JARED NEWMAN 04.05.16 11:17 AM|
It takes a strange sort of smartphone enthusiast to go looking for reviews of the Xiaomi Mi 5, at least if you live in the United States or Europe.
Xiaomi has announced no plans to release the Mi 5 in either market, as the phone maker continues to focus on core developing markets such as its home turf of China—where it was 2015's best-selling smartphone brand—and India. And yet the company keeps sending its flagship phones to reviewers like me, prompting stories about how the Mi 5 is a great phone you can’t buy.
True, the Xiaomi Mi 5 is a very nice phone that doesn’t cost very much—the 64 GB model I tried sells for around $350 in the countries where it's available—but the price-to-performance ratio isn’t exactly what makes the Mi 5 noteworthy. There are plenty of quality budget phones already, including ones you can actually buy in the United States. What sets the Mi 5 apart is how it aspires to be part of something bigger.
The MIUI software reskins Android to be a bit more like iOS.
NOT YOUR AVERAGE BUDGET PHONE
First, let’s talk about the phone itself. The Mi 5 is a conversation-starter, at least in my experience. People see the aluminum trim and curved white glass back and want to know what they’re looking at—a rare quality for a sub-$400 phone.
The Mi 5 excels at more than just looks. It’s also fast at opening, closing, and moving through apps, thanks to a top-of-the-line Qualcomm Snapdragon 820 processor and 3 GB of RAM. Xiaomi didn’t skimp on the display, which easily rivals my iPhone 6 Plus in terms of maximum brightness and viewing angles, and offering more pristine whites and vibrant colors to my eye.
The phone has a classy curved-glass back
The Mi 5 also has a few other noteworthy embellishments, such as the reversible USB-C charging port, and a fingerprint sensor built into the home button. (The sensor unlocks the phone in a snap, but requires a bit more finger repositioning than iPhone and Nexus phone fingerprint readers.) Despite the Mi 5’s slim build and impressive performance, Xiaomi managed to squeeze in a 3,000 mAh battery, which never failed to get me through the day.
If there’s one noticeable drawback on the hardware side, it’s the camera, which struggles with motion shots. (Many an attempt at photographing my toddler were lost to blurriness.) Even so, the Mi 5 does better than your average mid-range phone. The 16MP shooter takes gorgeous still shots in sunlight, and provides reasonably bright indoor shots without using flash. It helps that the camera uses phase-detection auto-focus to quickly lock onto faces.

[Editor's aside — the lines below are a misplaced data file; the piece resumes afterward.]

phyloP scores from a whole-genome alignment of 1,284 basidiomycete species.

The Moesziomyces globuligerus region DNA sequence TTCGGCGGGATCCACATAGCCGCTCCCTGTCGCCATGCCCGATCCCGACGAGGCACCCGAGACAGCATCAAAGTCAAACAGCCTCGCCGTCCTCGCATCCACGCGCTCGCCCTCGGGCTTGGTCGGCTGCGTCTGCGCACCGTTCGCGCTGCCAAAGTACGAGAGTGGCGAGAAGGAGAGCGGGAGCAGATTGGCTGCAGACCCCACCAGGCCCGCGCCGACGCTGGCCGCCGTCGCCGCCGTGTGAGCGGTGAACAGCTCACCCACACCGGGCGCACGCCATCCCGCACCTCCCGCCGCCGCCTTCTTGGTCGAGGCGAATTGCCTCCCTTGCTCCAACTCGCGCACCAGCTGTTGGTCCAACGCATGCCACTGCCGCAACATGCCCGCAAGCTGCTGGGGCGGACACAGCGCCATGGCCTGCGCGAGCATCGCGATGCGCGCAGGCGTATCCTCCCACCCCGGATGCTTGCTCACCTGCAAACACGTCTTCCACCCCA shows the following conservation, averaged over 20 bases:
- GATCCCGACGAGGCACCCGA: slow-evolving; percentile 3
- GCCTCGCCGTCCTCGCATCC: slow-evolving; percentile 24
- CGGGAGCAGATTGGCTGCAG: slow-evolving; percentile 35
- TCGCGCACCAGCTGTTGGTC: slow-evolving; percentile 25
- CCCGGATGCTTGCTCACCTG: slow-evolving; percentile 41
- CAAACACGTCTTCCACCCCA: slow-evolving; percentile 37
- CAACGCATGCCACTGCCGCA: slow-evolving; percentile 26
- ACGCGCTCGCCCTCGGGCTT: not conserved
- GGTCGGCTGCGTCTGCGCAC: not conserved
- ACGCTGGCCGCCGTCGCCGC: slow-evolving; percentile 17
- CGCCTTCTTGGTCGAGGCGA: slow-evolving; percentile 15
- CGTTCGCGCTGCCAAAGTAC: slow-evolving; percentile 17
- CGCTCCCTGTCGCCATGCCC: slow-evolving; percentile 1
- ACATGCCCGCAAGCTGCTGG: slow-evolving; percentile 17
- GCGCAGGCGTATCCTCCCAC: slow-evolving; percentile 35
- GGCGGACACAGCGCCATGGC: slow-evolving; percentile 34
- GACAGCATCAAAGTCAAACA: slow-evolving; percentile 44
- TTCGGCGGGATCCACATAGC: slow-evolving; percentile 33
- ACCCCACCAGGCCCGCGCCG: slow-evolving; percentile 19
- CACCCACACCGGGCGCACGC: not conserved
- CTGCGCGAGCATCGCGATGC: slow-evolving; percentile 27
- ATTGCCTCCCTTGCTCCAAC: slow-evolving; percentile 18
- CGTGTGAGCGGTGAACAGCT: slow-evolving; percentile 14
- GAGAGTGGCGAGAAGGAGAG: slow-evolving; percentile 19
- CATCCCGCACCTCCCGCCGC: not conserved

A TOUCH OF MIUI
On the software side, the Mi 5 ships with Android 6.0 Marshmallow. But Xiaomi, like most other phone makers, has decided to bulk it up with a custom interface, in this case called MIUI.
The extra layer isn’t necessarily a bad thing. While the home screen is more akin to iOS than Android, with no app drawer for stowing away less frequently used apps, it still supports widgets, and offers a clever way to bulk-move apps across screens or into folders.
Xiaomi's theme store lets you give MIUI a new look.
The more you look, the more you notice similar thoughtful touches throughout MIUI. Like most Android phones, swiping from the top of the screen brings up notifications, but if you don’t have any, you’ll go straight to a customizable list of settings toggles instead. Set a recurring alarm, and you’ll get an option to skip it for a day. You can also activate a child mode that locks certain apps and functions, and a read mode that cuts down on harsh blue light. A theme store lets you change the phone’s look and feel, and serious Android geeks can switch up the phone’s navigation and volume buttons from MIUI’s settings menu.
Messing with Android this way does tend to invite quirks. Initially, my Mi 5 review unit had a weird issue that my lock screen was replaced by a blank white page, and I couldn’t fix it without factory-resetting the phone. A couple
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